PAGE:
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Freemasonry Watch

Lawrence Kansas City Commission agrees to give empty Masonic Temple tax rebate

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LJ World.com - Lawrence Kansas

City Commission agrees to give Masonic Temple tax rebate

September 21, 2011


Photo by Nick Krug

Deb Drummet, of Capital City Bank, uses her cell phone to capture a picture from the balcony of the Masonic Temple building during a tour Wednesday, June 29, 2011. Stephen Maceli, owner of Maceli's, is considering converting the historic building to host weddings and catered events.
City commissioners think the Masonic Temple building in downtown Lawrence has been empty long enough.

Commissioners at their Tuesday evening meeting agreed to provide 10 years worth of property tax rebates to a local development group that hopes to convert the 100-year-old building into a banquet hall for Lawrence caterer Steve Maceli.

“This is a generous tax incentive, but it is warranted by the fact that this is a particularly historic building in a district of historic buildings,” said Mayor Aron Cromwell. “It has been sitting there boarded up not adding to our downtown, and it should be.”

A development group led by Lawrence businessman Doug Compton bought the building eight years ago, after Lawrence’s Masonic lodge moved to a new south Lawrence location. The building has been vacant ever since. Paul Werner, a local architect who is leading the renovation efforts, said that the building’s layout makes it difficult to use as an office or retail location and that making any major changes to the building likely would not pass historical preservation standards.

But Lawrence caterer Steve Maceli said he wants to use the building as a second location for his catering and banquet business. He said he envisions restoring the original Reuter organ, the old wood floors and other historic features in the building to make it a prime location for downtown weddings and other events.

“I like taking old things and giving them new life,” Maceli said.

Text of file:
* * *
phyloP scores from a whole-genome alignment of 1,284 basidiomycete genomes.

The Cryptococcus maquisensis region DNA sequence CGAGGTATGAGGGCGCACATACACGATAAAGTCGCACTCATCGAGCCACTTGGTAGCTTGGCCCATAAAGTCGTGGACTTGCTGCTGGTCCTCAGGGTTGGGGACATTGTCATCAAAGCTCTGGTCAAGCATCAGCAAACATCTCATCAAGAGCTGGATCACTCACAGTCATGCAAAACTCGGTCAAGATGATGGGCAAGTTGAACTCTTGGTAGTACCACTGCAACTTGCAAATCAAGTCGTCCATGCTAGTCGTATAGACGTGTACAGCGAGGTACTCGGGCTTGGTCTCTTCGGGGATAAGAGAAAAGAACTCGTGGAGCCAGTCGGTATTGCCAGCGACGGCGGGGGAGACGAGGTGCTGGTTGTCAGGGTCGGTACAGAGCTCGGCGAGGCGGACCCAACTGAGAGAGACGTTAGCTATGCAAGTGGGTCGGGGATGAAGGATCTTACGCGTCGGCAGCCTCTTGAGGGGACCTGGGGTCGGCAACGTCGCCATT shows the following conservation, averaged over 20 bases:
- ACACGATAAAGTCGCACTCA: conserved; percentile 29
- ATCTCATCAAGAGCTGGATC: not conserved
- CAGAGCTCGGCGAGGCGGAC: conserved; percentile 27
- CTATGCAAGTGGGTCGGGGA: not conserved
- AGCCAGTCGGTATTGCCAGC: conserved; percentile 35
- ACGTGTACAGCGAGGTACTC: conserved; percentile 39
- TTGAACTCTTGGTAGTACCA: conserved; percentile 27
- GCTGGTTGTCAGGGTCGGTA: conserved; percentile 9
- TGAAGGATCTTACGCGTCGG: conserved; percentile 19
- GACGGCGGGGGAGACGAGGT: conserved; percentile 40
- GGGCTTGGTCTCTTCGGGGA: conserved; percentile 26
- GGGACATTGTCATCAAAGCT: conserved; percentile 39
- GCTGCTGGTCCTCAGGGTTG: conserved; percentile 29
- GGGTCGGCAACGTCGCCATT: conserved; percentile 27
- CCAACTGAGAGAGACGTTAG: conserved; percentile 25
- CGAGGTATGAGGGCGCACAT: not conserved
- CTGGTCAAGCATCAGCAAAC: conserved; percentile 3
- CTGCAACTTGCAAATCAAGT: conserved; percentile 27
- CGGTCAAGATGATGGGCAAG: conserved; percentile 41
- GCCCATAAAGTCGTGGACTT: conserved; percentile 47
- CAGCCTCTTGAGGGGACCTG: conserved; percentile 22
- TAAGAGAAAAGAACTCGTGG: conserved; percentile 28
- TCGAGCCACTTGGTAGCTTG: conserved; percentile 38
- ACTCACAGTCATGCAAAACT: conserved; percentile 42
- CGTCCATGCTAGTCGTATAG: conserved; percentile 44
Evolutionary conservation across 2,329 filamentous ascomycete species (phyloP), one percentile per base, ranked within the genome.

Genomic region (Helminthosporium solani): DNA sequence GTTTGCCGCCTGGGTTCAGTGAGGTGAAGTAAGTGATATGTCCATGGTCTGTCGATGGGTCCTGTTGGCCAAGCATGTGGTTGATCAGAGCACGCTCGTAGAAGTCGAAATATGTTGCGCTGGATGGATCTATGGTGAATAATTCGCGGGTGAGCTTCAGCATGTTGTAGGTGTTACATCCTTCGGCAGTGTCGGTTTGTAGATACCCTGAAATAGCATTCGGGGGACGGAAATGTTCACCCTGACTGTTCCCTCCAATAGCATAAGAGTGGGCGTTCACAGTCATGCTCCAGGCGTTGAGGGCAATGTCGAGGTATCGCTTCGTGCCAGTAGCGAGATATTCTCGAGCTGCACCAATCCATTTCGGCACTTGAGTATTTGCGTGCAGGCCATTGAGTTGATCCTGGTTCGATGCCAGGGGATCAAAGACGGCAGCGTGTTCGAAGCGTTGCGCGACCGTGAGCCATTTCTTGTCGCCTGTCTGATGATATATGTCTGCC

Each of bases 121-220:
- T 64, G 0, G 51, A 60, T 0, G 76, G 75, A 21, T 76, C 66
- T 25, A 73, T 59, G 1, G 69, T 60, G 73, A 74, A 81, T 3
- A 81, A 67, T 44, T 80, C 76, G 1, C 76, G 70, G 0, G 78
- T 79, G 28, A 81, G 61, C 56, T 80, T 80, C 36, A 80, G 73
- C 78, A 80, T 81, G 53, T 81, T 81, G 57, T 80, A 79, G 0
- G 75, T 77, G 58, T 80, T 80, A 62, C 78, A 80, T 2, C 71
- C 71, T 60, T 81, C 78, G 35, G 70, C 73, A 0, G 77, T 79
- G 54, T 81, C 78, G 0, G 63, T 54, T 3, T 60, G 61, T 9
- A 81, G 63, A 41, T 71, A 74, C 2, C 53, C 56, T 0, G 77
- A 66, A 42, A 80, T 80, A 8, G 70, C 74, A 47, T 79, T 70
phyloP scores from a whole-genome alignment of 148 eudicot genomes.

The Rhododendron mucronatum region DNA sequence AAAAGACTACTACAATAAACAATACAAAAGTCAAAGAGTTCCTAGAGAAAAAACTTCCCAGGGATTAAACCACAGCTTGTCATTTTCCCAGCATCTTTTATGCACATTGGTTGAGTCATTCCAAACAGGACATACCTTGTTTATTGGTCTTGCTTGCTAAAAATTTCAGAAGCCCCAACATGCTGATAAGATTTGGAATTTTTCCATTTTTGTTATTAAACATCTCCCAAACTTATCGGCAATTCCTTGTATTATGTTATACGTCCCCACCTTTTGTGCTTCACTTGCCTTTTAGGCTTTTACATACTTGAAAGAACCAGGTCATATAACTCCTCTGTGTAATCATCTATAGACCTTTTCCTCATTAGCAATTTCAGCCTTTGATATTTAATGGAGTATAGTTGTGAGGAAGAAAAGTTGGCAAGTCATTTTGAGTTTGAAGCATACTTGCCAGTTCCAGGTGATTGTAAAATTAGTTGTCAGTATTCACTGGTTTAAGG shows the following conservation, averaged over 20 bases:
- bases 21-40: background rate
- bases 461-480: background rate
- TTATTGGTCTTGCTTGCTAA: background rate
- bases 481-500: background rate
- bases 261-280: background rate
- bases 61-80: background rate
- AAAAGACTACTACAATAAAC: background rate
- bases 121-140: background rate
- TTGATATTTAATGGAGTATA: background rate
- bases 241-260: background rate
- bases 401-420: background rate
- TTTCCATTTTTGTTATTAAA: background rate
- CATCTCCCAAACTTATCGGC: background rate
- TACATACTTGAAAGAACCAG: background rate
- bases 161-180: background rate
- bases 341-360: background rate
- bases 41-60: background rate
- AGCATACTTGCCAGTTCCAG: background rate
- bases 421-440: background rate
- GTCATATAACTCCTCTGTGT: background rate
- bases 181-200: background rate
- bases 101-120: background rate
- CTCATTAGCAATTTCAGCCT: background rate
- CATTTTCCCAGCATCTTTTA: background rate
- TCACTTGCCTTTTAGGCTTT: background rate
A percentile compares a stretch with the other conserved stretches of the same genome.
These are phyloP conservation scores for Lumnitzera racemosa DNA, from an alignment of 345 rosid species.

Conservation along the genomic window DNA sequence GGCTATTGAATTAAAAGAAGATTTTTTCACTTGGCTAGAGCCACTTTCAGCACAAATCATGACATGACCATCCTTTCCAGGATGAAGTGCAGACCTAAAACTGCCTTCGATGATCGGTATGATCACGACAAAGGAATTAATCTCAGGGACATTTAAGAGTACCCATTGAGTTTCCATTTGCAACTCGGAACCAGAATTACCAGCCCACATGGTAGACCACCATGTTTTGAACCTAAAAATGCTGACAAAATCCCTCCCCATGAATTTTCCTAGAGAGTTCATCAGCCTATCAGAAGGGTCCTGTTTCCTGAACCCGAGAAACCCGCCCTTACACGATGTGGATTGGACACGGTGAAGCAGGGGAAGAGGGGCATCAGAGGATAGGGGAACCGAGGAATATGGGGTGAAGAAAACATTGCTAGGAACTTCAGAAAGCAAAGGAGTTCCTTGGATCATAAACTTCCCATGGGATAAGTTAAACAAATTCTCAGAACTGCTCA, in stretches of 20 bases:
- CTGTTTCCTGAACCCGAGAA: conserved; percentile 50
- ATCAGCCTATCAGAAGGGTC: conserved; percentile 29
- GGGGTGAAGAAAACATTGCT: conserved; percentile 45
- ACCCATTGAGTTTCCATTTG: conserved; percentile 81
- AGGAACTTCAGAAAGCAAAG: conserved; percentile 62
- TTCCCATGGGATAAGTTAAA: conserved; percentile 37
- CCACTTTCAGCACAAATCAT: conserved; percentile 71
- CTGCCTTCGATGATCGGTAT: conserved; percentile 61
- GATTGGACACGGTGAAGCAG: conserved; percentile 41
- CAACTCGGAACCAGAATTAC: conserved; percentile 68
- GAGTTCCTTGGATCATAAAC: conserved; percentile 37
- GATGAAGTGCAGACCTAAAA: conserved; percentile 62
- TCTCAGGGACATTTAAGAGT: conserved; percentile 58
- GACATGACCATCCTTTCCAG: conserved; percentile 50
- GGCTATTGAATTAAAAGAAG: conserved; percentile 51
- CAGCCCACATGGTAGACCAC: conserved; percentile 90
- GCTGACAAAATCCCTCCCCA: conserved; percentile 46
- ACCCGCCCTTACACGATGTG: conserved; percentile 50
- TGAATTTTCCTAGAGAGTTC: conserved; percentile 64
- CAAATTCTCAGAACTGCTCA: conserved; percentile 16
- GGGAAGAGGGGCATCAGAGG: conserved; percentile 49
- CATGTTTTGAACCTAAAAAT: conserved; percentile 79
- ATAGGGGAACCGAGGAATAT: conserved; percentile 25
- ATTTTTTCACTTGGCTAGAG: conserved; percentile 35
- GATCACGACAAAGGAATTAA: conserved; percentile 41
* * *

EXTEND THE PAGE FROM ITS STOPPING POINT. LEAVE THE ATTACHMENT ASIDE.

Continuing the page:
Commissioners agreed to grant the project a special type of tax rebate. Using the Neighborhood Revitalization Act, the city will grant the property a partial tax rebate. The project will continue to pay the approximately $12,000 in taxes it currently pays, but it will receive a rebate on the new taxes created by the estimated $800,000 in renovations. The property tax rebate will range from 95 percent in year one to 50 percent in year 10. Thereafter, the project will not receive a rebate.

The project also will receive $12,000 in city funding to build a new ADA-accessible entrance to the building and $36,000 over 10 years to help offset the cost of installing a fire sprinkler system in the three-story structure.

City commissioners were told the financial incentives will be used to lower the rent charged to Maceli’s venture.

“This is our best chance to make something work at this location,” Werner said.

Commissioners approved the incentives on a 4-1 vote. City Commissioner Bob Schumm opposed the deal. He said he was willing to provide the project a tax rebate but argued for a lesser amount.

“I still feel like this is kind of a rich gesture on our part,” Schumm said. “I think we would see the project get done with a lesser amount of money.”

City Commissioner Mike Amyx, though, said he wasn’t sure about that, given that the building has already been vacant for eight years.

“It may or may not get done for less money,” Amyx said. “I think the building could sit there empty for another 10 or 12 years.”

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